BUFFALO, N.Y. -- Influenza spreads like wildfire on college
campuses because of high-density living conditions. Its symptoms --
weakness, muscle pain, vomiting and diarrhea are unpleasant but
usually not serious, although many people get very sick and
thousands die every year in the U.S. from complications of the
Given all this, we might expect that when offered an effective,
and often free, flu vaccine, college students would get one. But
the vast majority of them do not and it poses a serious threat to
their own health and that of those around them.
A study by University at Buffalo researcher Janet Yang, PhD,
assistant professor of communication, published in the October
issue of Risk Analysis: An International Journal (a publication of
the nonprofit Society for Risk Analysis), considers why vaccination
non-compliance is so common among college students and what can be
done about it.
Yang's study "Too Scared or Too Capable? Why Do College Students
Stay Away from the H1N1 Vaccine?" is based on surveys of college
students in 2010, following the 2009 pandemic of Swine Flu (caused
by the H1N1 virus), which killed an estimated 294,000 people
worldwide. The study is online at
Yang says that during that pandemic, the Centers for Disease
Control undertook a strong outreach program in an attempt to get
college students and other initial target groups vaccinated. The
subsequent vaccination rate for groups like pregnant women and
health care workers was 34.2 percent, but the compliance rate among
college students was only 10 percent. This concerned public health
officials because as of November 2009, 80 percent of H1N1 flu cases
were in people under the age of 30.
In 2010, Yang conducted a survey of 317 college students to
ascertain their attitudes toward the flu and its vaccine and to
find out why they did or did not get vaccinated.
She found that a complex set of factors affected student
avoidance of the vaccine, but that public health officials could
increase compliance rates if they better understood the reasons for
non-compliance and then tailored their outreach communications to
better accommodate this audience.
"Many students surveyed were confident that they had all the
information they needed to make an informed decision about being
vaccinated," Yang says.
"In fact, however, they often did not have even minimal baseline
knowledge of the flu itself or of the vaccine that prevented
One reason for this, she says, is that although the students
considered them credible, many of the sources they relied on for
information about both flu and vaccine were questionable.
"For instance," Yang says, "during the pandemic, dubious
information was circulated on YouTube about the risks associated
with getting the vaccine -- but not about the risks of getting the
flu itself." This contaminated the health information environment
surrounding the flu and complicated efforts to prevent the disease
from spreading, according to Yang.
"It was also the case," she says, "that many students did not
see the relevance of the vaccine to their health or that of others,
and so did not consider vaccination an act of social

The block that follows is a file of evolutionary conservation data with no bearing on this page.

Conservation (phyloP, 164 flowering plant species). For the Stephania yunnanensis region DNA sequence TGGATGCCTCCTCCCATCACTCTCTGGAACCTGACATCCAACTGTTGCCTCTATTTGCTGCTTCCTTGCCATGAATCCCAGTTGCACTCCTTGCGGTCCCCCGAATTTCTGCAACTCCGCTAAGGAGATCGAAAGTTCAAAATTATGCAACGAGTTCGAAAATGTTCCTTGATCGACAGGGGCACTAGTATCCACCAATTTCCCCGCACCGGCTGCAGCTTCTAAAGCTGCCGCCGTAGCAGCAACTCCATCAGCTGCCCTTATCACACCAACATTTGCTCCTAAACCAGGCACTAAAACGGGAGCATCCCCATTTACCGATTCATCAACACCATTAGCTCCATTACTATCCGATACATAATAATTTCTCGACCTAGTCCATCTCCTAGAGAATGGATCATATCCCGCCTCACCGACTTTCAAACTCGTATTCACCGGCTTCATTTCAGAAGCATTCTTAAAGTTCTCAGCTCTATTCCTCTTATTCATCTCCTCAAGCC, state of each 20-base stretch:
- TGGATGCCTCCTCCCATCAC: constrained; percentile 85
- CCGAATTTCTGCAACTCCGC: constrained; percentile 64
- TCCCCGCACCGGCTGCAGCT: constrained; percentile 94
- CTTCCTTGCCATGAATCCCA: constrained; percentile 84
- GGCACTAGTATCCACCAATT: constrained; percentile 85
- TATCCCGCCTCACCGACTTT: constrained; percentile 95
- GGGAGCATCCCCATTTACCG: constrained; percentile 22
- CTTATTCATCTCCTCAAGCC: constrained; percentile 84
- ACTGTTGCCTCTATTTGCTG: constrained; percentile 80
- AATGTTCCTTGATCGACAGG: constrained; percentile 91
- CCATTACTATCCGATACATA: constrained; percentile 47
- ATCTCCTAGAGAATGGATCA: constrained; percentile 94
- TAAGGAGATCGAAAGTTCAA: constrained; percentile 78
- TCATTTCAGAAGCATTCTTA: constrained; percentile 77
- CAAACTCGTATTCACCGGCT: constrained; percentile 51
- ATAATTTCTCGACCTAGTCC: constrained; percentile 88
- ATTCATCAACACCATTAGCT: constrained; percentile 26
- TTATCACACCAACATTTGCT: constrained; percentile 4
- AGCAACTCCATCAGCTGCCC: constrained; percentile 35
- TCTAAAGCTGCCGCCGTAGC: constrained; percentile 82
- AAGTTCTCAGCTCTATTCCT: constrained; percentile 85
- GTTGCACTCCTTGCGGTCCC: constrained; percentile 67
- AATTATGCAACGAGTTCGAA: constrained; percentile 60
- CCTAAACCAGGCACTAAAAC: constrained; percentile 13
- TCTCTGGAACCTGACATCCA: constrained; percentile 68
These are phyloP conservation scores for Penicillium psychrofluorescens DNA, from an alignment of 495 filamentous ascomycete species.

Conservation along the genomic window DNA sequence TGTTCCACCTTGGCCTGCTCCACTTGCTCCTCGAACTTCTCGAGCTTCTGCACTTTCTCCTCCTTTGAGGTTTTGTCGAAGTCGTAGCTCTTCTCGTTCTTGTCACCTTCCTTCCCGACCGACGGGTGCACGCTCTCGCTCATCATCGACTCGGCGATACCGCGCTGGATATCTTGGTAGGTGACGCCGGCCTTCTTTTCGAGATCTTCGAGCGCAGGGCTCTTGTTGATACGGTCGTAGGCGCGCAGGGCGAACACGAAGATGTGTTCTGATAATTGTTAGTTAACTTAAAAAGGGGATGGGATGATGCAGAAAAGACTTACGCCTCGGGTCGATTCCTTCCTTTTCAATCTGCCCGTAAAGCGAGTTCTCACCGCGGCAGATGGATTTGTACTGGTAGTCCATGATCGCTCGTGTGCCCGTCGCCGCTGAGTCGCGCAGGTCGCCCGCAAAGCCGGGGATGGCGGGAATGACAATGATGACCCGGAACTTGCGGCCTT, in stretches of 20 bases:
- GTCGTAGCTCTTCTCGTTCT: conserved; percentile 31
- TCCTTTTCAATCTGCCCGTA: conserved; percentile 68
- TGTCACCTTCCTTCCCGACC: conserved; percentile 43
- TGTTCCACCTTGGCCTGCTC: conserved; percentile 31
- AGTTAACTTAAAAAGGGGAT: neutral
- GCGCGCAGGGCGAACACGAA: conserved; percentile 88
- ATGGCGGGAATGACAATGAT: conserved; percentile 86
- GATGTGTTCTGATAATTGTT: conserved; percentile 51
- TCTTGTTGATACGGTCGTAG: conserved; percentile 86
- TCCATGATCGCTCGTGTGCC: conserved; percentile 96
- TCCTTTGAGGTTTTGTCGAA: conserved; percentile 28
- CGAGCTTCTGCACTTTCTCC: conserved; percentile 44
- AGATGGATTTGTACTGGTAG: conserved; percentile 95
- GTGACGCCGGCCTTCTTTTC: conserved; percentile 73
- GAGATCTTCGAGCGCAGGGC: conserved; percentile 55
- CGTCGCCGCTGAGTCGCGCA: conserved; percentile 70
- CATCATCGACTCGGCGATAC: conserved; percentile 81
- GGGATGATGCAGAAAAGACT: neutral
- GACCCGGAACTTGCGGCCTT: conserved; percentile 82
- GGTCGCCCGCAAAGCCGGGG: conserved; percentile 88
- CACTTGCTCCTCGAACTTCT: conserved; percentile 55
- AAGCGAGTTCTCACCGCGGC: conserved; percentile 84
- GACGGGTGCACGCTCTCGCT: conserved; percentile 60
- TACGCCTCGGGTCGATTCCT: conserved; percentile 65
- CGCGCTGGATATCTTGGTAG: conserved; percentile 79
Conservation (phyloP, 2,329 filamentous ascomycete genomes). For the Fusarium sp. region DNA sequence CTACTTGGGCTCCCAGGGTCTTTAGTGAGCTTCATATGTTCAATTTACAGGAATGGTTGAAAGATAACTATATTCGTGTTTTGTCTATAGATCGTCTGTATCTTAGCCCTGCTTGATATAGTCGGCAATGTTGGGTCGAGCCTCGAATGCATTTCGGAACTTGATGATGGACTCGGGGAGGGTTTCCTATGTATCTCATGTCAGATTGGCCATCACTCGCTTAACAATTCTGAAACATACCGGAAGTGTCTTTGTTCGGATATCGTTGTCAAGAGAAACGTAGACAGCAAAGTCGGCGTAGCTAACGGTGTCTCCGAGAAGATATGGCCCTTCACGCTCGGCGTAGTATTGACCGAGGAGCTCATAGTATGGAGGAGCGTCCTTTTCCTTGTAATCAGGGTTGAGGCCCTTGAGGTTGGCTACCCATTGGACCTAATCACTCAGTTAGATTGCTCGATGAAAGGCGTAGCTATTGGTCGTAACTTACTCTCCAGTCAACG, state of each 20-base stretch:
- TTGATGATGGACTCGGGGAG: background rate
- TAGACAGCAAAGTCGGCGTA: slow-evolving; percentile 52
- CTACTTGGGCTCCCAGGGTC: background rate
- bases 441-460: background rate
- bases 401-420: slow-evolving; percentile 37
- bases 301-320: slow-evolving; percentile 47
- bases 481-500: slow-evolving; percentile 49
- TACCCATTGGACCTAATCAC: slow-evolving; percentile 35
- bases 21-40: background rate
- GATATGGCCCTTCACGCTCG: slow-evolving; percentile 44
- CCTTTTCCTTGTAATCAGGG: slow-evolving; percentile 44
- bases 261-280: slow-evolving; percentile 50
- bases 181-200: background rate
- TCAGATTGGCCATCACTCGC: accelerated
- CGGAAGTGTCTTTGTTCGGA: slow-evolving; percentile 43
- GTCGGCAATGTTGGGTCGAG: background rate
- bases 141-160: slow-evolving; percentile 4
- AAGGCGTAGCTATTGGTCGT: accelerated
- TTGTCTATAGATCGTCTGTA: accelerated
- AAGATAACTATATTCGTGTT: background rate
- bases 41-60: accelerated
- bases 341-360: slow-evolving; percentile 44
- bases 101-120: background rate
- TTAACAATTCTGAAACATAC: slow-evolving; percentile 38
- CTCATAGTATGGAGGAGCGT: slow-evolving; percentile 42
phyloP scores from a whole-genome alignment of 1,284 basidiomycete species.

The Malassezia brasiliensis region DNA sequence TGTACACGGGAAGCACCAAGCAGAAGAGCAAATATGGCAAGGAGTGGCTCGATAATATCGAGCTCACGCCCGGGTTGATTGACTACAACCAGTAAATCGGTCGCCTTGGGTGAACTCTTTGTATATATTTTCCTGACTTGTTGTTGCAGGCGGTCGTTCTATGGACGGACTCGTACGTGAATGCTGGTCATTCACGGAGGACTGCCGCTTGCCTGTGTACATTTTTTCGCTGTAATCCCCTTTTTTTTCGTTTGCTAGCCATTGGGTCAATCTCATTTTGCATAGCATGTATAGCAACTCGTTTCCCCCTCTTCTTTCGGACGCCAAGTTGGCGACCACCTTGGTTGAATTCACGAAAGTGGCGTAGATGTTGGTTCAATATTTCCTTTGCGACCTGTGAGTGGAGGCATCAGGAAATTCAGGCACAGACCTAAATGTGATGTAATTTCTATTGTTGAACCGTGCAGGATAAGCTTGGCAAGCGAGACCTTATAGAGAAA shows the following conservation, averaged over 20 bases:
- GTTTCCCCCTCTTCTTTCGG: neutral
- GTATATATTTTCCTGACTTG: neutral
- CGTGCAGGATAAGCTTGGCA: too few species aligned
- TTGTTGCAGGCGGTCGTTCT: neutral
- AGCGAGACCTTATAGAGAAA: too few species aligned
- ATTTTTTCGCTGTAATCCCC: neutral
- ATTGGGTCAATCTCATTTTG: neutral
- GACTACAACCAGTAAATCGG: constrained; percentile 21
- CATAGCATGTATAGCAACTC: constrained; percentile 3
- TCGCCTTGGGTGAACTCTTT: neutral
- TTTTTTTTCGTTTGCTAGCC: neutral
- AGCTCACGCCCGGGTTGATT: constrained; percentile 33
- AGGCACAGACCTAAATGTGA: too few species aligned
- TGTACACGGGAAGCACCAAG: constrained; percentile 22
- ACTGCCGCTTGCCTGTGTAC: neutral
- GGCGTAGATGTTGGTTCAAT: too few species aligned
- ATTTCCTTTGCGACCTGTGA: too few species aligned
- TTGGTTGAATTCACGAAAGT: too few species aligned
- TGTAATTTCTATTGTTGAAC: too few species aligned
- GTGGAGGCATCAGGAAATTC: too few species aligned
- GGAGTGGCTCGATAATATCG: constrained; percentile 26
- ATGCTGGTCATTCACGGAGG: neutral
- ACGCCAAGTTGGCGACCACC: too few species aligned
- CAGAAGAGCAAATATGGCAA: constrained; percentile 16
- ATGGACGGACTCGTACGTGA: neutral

responsibility. This also promoted non-compliance.
"Overall," she says, "the study demonstrated how the perception
of risk associated with vaccination could influence individuals'
information-seeking behavior and intention to be vaccinated."
She says as well, however, that specific changes in health
communication could promote vaccination and other healthy behaviors
in this population.
"First," she says, "it is critical that public health
communicators recognize students' existing perceptions and
attitudes toward the vaccine, and understand their emotional
reaction to potential risks such as post-vaccine fever or muscle
"We want to avoid students' unwarranted confidence in their
knowledge of the flu and their ability to adopt preventive
behavior," she says.
"So accurate, credible, documented information about the virus
and its consequences needs to be provided to students," Yang says,
"along with facts about how infection spreads, how it can be
prevented and the safety of the vaccine. All of this should be
presented in a clear format that is easy to find and easy to
She points out that students surveyed who determined their flu
vaccine information source to be credible sought more information,
which in turn increased their intention to get the vaccine.
"It also is critical to present vaccination as an action that
bears personal relevancy and immediacy to the students," Yang says,
"and to this end, the use of emotional appeals and normative social
influences could be quite effective in constructing messages."
Because she used a convenience sample, Yang says her results
should not be over generalized or applied to all college students.
With some caveats in mind, however, she says her findings confirm a
strong role for risk communication in promoting a preventive health
behavior among a unique population group.
Yang's research and publications center on the communication of
risk information related to science, health and environmental
issues, and, in particular, how cognitive and affective evaluations
of risk influence individuals' decision making.
Much of her work focuses on social cognitive factors that
influence information seeking and processing, health decision
making and public perception of environmental and health risks. Her
recent research projects have involved improving communication
about climate change, renewable energy and cancer clinical
Yang was the 2011-12 head of ComSHER: Communicating Science,
Health, Environment and Risk, a division of the Association for
Education in Journalism and Mass Communication.